Received an ad for this magazine in the mail. I don't think I'd subscribe to it, even if I had the extra money. It's published by UC Press. I don't see it promoting anything other than the leftist, multiculturalist utopian fantasy predicated upon continued economic growth. The mailing features an endorsement from Lisa See:
Boom explores how our diversity - culture, politics, art, history, society, race, geography is shaping our future and the greater culture. For as they say, as California goes, so goes the country.

Let's see what SPWLs and their non-white affluent allies living in the suburbs think after they are required to live in actual minority communities.

Josh Groban - "If I Walk Away"

Thursday, January 12, 2012

So a car with two Indian teens, one female and one male, was parked down the street, and they discarded an empty fountain drink cup onto the road. I thought maybe they would have the decency to reconsider and to pick it up since they were parked there for a short time, but when I came back to that area later, the cup was still there. Regardless of whether this sort of association is premature, littering does not leave a witness a good impression of your ethnic group.

Zmirak on Dawson

Dawson’s Usura Canto by John Zmirak

Does Mr. Zmirak consider himself to be a student of Wilhelm Röpke? He offers some appropriate criticisms of Dawson's essay; Dawson goes to one extreme in reacting against modern capitalism. But Dawson's critique is salvageable.

Then Mr. Zmirak writes this:
Dawson clearly follows the Classical, pagan preference for soldiers and noblemen, who make their living employing force against their fellow men, over businessmen who traffic in voluntary exchange. While soldiers sometimes fight justly, nobles can rule fairly, and businessmen can engage in evil trades (like slavery), surely it’s deeply perverse to prefer force to persuasion, serfdom to salesmanship, and conquest to commerce. The Church sees war as evil in itself, allowing it only in narrowly circumscribed cases, setting standards that very few wars waged even by Catholic monarchs ever fully met. Conversely, she sees ordinary business and commerce as the means by which most men earn their bread by the sweat of their brows—though she marks off certain methods of business which are evil. But sins of business are the exception, not the rule. For a war to be good, it must climb through the eye of a needle. So why should we as Christians prefer soldiers to salesmen, militaristic empires to bourgeois republics? Because the former are more romantic, and leave in their wake such poignant ruins?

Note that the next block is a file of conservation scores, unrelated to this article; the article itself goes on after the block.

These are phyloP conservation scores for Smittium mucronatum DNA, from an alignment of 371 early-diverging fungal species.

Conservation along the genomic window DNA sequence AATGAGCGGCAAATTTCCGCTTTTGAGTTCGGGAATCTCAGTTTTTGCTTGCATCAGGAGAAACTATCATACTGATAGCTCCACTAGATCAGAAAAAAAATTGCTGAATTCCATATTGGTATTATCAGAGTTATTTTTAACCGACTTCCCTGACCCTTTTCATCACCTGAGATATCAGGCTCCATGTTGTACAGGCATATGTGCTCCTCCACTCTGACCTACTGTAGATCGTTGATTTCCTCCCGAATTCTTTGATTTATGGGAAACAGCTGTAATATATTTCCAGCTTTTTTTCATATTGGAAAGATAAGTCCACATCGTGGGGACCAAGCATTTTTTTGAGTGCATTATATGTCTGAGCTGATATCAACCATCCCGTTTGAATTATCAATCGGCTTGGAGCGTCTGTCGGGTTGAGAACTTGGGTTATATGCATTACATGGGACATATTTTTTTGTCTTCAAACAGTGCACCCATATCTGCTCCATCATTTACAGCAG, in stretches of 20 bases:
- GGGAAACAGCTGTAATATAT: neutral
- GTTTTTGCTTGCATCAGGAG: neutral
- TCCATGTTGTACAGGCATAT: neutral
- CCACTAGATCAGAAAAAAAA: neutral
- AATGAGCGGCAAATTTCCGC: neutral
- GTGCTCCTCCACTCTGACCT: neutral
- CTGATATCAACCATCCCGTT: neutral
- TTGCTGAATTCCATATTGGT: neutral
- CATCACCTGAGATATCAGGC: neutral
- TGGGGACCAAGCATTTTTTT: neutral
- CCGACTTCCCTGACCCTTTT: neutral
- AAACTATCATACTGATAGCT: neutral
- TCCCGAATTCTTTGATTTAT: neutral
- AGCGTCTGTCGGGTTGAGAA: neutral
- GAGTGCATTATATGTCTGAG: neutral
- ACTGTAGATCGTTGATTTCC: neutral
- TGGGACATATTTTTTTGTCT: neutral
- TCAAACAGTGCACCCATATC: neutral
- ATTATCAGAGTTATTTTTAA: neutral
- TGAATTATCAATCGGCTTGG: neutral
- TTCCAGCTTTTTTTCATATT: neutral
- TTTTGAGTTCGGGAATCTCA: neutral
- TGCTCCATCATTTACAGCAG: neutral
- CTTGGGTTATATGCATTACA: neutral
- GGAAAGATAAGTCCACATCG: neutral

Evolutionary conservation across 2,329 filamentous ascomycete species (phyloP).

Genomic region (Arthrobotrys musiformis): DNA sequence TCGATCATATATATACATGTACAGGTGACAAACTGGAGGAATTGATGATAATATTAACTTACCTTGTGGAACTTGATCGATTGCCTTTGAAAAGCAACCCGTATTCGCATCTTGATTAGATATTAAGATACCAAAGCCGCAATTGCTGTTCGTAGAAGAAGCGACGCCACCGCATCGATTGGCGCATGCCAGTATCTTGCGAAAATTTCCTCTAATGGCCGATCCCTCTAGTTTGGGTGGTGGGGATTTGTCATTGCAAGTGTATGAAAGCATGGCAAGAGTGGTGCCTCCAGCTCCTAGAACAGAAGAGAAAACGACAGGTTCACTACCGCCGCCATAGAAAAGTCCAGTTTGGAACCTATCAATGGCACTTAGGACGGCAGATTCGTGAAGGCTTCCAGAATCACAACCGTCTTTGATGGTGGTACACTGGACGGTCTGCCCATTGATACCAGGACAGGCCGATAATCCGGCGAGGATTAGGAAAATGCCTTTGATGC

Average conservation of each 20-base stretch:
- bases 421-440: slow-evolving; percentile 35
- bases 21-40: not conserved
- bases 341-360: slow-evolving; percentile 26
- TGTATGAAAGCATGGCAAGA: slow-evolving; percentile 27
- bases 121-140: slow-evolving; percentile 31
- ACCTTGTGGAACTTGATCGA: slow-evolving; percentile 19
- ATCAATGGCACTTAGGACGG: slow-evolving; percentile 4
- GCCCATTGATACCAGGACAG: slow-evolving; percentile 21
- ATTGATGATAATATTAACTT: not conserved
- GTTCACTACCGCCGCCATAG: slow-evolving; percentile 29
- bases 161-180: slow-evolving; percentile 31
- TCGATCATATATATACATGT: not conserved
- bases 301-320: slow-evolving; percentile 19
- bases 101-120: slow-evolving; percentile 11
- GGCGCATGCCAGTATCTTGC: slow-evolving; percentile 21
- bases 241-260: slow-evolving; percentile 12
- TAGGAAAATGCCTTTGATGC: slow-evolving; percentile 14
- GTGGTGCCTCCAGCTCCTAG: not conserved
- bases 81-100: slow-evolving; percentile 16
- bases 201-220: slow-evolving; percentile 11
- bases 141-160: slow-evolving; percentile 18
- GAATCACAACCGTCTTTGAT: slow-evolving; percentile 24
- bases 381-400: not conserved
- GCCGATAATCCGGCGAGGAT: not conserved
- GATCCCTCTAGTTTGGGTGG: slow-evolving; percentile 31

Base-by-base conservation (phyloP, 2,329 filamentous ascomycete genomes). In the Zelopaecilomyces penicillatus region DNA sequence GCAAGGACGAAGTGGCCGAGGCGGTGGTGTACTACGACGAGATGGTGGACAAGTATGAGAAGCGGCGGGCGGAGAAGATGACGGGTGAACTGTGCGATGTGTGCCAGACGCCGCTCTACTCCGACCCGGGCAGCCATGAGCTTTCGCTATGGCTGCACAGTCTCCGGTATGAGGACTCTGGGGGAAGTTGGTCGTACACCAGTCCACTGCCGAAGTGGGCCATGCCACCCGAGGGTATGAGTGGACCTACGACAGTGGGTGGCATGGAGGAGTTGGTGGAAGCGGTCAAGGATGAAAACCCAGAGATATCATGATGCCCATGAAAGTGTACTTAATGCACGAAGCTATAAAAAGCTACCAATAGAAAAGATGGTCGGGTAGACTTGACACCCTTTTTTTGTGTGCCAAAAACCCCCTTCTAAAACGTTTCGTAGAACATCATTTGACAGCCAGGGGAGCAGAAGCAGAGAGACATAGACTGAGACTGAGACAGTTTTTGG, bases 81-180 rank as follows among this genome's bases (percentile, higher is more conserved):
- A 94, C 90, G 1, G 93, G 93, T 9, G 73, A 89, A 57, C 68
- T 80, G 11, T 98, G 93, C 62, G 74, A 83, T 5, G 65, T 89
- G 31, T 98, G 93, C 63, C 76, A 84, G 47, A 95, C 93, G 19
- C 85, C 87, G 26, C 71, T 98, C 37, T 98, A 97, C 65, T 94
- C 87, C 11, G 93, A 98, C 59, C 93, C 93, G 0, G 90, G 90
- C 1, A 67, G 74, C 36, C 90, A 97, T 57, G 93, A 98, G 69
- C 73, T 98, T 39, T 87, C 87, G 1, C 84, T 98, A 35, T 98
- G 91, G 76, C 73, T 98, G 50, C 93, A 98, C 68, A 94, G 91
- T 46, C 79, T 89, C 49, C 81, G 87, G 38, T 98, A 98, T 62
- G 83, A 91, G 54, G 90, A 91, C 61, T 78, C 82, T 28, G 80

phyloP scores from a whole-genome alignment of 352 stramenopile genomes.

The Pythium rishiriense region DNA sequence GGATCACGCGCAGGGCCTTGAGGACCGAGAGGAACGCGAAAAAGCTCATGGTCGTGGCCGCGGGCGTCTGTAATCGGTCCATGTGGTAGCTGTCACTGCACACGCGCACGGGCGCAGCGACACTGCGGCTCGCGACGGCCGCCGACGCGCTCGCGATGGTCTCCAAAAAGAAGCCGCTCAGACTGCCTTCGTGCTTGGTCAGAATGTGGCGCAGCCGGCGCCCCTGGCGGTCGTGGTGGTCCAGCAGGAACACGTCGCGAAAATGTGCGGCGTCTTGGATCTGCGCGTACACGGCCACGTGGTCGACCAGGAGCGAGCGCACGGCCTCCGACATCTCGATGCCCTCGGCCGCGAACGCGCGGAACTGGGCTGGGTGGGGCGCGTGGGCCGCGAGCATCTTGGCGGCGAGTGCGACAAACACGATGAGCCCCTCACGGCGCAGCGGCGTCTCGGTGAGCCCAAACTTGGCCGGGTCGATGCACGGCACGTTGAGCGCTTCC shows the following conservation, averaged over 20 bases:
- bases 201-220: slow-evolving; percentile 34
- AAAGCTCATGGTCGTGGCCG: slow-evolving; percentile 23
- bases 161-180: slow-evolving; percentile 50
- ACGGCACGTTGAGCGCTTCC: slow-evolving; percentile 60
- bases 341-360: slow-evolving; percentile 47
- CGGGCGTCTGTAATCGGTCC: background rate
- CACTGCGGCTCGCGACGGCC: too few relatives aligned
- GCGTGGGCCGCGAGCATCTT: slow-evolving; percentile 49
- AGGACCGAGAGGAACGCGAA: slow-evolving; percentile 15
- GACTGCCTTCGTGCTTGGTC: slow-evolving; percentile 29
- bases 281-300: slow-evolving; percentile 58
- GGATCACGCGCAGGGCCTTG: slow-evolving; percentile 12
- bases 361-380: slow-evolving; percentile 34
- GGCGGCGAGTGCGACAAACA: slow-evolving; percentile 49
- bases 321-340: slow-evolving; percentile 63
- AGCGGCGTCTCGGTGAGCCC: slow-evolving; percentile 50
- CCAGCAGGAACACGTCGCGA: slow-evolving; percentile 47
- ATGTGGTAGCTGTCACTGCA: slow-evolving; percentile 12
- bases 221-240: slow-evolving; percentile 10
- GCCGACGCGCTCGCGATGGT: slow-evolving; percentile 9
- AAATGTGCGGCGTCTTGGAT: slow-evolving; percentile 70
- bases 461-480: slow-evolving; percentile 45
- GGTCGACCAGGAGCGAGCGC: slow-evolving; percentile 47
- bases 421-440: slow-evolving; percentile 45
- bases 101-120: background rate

It is not so much a concern with sin but the good that is the object of each role or function. The soldier is properly concerned with the defense of the polity, the aristocrat with its rule (and by extension the common good). But what is the object of the bourgeois? Making a living through commerce or facilitating some other exchange. (Or worse, profit.) I don't think St. Thomas differs that much from Confucius in their evaluation of the status of merchants in comparison to other classes (roles) in society - it's rather low. Dawson does not have in mind a degraded aristocracy, but one which lives up to its duties and is cultivated accordingly. A businessman's success does not indicate that he will be a good ruler, and yet many had pretensions to that part of political life.

As for Baroque Spain - yes, its cultural achievements may have been possible only because of its empire, but let's not miss Dawson's point, which is about priorities and orderings - or the end of society and how leisure is practiced. Is it ordered to something beyond itself or not?

Items of Interest, 12 January 2012

Peter Hitchens, Reflections on the Rule of Law, on Scotland and on an astonishingly cruel portrayal of Lady Thatcher
Daniel Larison, Thoughts on Scottish Independence

Recessing the Constitution By W. James Antle, III

Bring Order to the Commonwealth by Ordering the Soul

Virginia’s New Ecclesiasticism

Obama's Mission Accomplished Moment?
And a military-first policy on a destabilizing planet
Don’t Count on Obama’s Defense Cuts by Ivan Eland
Marine Corps Manual Offers a Blunt, Revealing Portrait of Afghan War
New National Intelligence Estimate on Afghanistan: War Still a Stalemate

RALPH NADER, Iran: the Neocons Are At It Again
PAUL CRAIG ROBERTS, The Next War on Washington’s Agenda
GARETH PORTER, Clinton Revives Dubious Charge of “Covert” Iranian Nuclear Site

What War With Iran Might Look Like by Philip Giraldi

Fabius Maximus, Status report on the war with Iran (we’re ignorantly drifting into yet another illegal war)